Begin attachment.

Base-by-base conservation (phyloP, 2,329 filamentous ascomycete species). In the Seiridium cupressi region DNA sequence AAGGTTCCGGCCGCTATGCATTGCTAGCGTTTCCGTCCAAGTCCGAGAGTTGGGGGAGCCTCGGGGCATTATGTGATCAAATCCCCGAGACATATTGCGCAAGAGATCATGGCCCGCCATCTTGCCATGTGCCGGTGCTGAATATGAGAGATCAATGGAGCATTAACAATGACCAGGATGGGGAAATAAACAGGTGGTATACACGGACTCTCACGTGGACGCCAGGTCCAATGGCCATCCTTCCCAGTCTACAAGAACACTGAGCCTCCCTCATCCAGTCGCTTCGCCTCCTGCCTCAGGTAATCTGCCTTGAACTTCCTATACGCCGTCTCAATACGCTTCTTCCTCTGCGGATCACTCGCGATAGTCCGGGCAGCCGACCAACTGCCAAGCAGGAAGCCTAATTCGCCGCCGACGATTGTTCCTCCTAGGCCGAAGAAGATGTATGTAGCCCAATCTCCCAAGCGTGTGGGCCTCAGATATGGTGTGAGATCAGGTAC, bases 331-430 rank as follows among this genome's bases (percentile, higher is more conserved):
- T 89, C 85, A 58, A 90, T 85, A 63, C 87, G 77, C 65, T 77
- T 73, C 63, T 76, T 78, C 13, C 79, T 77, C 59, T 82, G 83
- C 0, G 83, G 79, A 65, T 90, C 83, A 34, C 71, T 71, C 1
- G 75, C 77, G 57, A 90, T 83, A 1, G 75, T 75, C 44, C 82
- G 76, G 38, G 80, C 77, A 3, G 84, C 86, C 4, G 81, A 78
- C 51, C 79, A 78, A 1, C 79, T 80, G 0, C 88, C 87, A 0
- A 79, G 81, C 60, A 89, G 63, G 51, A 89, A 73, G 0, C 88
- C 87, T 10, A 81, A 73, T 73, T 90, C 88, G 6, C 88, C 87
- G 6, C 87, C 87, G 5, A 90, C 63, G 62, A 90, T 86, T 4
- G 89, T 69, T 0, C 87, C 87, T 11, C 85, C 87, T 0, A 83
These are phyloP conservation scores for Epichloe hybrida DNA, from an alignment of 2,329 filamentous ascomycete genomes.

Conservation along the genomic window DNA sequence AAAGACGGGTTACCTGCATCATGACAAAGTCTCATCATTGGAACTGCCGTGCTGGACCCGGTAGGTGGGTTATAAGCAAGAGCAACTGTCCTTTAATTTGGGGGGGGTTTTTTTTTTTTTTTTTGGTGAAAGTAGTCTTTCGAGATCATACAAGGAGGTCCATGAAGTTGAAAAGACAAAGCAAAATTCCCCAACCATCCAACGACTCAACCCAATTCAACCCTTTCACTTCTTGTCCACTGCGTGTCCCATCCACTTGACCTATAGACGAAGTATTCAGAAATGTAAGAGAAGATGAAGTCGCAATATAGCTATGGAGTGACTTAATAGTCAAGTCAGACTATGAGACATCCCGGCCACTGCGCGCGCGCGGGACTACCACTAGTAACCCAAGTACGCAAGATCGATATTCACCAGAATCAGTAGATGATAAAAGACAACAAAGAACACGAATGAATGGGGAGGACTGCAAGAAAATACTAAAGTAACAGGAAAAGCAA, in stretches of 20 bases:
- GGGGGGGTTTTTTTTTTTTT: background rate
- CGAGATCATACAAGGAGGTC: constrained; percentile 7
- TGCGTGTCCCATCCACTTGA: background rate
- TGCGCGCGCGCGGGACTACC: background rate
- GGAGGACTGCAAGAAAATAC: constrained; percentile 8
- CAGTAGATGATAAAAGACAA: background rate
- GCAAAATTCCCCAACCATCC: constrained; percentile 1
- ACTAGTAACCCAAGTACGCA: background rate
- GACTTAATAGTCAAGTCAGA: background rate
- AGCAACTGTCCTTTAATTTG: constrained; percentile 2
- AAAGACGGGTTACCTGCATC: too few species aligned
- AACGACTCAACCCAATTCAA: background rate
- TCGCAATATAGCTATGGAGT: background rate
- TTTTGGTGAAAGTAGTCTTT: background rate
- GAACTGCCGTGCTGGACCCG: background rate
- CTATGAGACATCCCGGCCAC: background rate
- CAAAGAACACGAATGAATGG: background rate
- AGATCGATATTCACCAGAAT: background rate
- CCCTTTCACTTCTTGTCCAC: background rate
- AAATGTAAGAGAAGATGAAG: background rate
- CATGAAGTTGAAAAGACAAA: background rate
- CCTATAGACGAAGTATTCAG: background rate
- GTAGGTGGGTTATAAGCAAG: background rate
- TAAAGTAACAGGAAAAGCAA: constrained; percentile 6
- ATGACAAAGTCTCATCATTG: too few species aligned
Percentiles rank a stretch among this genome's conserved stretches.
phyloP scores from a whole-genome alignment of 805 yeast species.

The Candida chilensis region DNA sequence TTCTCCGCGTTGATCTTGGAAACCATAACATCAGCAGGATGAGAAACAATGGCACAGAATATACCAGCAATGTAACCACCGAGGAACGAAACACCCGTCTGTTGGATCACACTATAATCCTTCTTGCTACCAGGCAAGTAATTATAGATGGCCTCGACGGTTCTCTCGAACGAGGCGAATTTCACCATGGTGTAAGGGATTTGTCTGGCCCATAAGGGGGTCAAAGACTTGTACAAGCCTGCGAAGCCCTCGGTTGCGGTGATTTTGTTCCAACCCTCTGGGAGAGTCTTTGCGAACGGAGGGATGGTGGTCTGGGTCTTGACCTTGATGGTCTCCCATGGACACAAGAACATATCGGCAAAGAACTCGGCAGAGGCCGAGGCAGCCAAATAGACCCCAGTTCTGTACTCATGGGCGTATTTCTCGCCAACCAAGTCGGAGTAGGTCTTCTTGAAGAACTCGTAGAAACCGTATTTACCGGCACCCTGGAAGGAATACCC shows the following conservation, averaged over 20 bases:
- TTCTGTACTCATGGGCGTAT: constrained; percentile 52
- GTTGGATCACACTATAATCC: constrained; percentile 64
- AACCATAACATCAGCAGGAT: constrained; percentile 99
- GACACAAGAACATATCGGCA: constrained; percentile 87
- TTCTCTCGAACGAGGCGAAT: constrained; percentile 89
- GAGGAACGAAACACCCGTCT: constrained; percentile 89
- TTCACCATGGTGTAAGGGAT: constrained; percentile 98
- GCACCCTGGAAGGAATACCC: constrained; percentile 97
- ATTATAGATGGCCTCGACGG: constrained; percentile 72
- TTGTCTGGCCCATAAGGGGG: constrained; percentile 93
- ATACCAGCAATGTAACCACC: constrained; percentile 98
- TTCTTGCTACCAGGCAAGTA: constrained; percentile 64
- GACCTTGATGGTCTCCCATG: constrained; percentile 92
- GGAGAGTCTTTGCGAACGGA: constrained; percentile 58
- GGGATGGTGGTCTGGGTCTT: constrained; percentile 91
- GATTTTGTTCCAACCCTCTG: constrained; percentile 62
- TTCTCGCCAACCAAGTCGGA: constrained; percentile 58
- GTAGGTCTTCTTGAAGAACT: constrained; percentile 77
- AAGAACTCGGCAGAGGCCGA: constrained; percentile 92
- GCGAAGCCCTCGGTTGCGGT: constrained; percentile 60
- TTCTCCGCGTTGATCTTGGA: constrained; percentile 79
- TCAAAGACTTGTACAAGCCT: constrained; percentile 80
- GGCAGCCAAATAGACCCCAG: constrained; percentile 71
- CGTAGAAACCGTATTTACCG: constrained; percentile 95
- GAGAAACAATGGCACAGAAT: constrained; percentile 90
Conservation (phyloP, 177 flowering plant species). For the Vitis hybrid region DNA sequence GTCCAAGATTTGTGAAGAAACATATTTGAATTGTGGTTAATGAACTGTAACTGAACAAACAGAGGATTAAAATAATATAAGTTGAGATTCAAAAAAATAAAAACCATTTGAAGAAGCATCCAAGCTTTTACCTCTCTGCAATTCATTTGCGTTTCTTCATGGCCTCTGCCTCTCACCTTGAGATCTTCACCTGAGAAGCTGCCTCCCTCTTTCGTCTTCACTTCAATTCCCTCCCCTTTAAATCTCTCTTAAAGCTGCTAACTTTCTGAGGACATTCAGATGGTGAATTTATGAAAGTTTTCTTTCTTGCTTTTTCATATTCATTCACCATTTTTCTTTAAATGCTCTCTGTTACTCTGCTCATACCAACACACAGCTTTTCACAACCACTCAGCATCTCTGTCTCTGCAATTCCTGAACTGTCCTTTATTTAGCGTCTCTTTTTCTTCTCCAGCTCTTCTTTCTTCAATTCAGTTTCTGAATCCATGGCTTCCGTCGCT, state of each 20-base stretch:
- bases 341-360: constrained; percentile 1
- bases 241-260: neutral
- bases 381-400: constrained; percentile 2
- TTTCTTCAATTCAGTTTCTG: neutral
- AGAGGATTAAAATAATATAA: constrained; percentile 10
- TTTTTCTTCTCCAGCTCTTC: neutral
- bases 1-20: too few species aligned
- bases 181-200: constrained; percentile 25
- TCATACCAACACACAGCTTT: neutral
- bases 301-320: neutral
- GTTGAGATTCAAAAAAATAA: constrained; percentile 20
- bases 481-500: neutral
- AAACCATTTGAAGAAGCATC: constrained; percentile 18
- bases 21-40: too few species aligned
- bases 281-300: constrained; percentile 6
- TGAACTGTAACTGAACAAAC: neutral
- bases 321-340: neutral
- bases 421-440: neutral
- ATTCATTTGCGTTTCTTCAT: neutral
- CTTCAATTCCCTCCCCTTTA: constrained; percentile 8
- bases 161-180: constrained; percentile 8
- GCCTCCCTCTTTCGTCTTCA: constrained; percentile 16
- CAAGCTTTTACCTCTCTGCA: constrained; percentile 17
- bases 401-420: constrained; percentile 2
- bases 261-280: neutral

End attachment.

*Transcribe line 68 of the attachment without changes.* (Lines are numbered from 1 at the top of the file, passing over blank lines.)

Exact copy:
- bases 341-360: constrained; percentile 1